At ARRS, the focus will be on field research. Ecological research is essential in order to study the intricate relationships and processes that are present in the natural world. This workshop aims to give an insight into basic wildlife biology, survey and field data collecting techniques, basic camping skills and field work ethics, radio telemetry and camera trapping, understanding stream ecosystems, monitoring nocturnal animals and basic field herpetology (study of reptiles and amphibians). ARRS is completely run on solar power with minimal generator back up. Accommodation will be on a sharing basis in tents within the campus. Food is simple and mainly vegetarian. Manipal with very good medical facilities is nearby.
Sharana (SHELTER) is a social and development organization based in Pondicherry, India. It was established in July 2000 to address the critical educational needs of socio-economically disadvantaged children and communities in urban Pondicherry and its surrounding villages. Sharana’s foundational belief is that all human beings are equal in rights and dignity, and everyone is entitled to food, clothing, and shelter. Sharana’s mission is twofold:
Sharana’s approach to addressing the educational needs of children and communities is thus integrative,comprehensive, and holistic. Recognizing that:
Sangama is a sexual minorities human rights organization for individuals oppressed due to their sexual preference. Sexual minorities include, but are not limited to, hijras, kothis, jogappas, lesbians, bisexuals, homosexuals, female-to-male / male-to-female transsexuals. Sangama aims to help these people live with self-acceptance, self-respect and dignity. They especially emphasize the concerns of sexual minorities from poor and / or non-English speaking backgrounds and sex workers, who otherwise have little or no access to information and resources. Sangama aims to bring sexuality, sexual preference and gender identity into the realm of public discourse; and link it to gender, human rights development and other social movements. Sangama campaigns for the changes in the existing laws, which discriminate against sexual minorities, including sex workers and people living with HIV / AIDS (PLHA). They work with family members, friends, co-workers and partners of sexual minorities. While at Sangama, students will hear personal experiences from the community, take part in playful workshops on gender and sexuality issues, have interactive field visits, watch documentaries, and learn about the human rights work of the organization. We will also participate in any campaigns that may take place during our time with them. There will be time for passionate discussions on anything from gender roles and sexual identity to sex work, and students will also work on a creative project - like documentation of the events of the project week through photos, interviews, performance or a movie.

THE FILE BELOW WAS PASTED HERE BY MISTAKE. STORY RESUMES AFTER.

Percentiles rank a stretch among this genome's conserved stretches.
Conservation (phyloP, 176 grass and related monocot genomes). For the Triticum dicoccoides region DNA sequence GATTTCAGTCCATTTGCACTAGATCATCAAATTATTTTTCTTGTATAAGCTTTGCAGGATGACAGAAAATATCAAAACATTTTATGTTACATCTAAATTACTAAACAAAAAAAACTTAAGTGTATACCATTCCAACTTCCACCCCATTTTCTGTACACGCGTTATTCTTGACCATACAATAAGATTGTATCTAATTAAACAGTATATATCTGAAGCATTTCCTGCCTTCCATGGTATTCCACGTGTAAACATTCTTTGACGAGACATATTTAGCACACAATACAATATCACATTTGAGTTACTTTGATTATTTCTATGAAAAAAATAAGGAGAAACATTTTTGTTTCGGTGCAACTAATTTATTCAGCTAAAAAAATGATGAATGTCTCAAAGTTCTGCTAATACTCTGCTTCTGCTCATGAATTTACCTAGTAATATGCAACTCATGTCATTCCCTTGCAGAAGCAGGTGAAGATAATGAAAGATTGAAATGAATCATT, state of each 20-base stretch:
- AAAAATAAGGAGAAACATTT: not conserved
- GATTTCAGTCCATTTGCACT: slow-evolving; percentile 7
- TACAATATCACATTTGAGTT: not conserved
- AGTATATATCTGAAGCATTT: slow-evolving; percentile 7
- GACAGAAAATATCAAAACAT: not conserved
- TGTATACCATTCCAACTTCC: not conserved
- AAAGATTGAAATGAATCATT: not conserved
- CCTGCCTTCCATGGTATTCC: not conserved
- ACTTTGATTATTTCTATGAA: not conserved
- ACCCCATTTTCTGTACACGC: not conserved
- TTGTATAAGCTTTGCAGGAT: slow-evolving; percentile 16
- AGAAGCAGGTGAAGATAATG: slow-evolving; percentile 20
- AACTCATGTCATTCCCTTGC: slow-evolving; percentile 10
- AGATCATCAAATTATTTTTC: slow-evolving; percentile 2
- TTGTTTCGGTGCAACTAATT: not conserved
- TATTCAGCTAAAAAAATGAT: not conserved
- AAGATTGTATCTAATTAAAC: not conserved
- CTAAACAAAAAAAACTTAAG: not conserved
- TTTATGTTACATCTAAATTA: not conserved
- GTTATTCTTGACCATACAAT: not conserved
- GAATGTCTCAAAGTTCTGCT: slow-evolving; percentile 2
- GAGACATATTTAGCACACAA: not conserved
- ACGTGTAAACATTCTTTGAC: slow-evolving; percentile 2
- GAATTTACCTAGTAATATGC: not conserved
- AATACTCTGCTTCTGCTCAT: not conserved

Exploring the wildlife, anthropology and geomorphology of the jungle and the impacts of human encroachment and deforestation. Involves jungle treks, camping and canyoning. Some downtime on the beach also, of course. Be prepared to jump off waterfalls. Certain level of fitness is required.
The aim of this project week is to build skills of leadership, teamwork and perseverance while exploring a little known but awe-inspiring part of India. Located in the mountainous northern state of Uttarakhand, Dodital is a pristine alpine lake at an altitude of 3100 m above sea level. This project week will take you on an expedition to Dodital and beyond. The trek to Dodital is a steady uphill climb that takes us through dense forests and high meadows. After Dodital, we will be climbing further to the mountain pass at Darwa Top, at 3800 m above MSL. The climb to Darwa Top is steep but offers stunning views of the Himalayas at the top. The whole expedition is expected to last 5 days.
You will be expected to have a minimum level of fitness if you sign up for this expedition. An ability to walk uphill for a couple of hours at a stretch with a full backpack is expected, and you will be assessed by the Outdoor Education team once you arrive here to ensure that you meet this criterion. If you are unsure whether you can manage this hike, head out to the nearest gym and try walking at an incline of 50 at 6 km/h for an hour and a half with a 12 kg backpack on your back. If this tires you out completely, then this expedition is not for you. You will be expected to hike 5-7 hours each day, carry your own backpacks and sleeping bags, help in cooking and washing up, and camp outdoors. There will be no toilets on this expedition and the food will be simple vegetarian food.
All participants are expected to join the Fitness Activity on campus once you arrive here. If you have never hiked before but would like to give it a shot, this expedition offers you a great opportunity (provided you meet the fitness standards). Completing a difficult hike will surely leave you with an unforgettable experience that will challenge and exhilarate you in equal measure.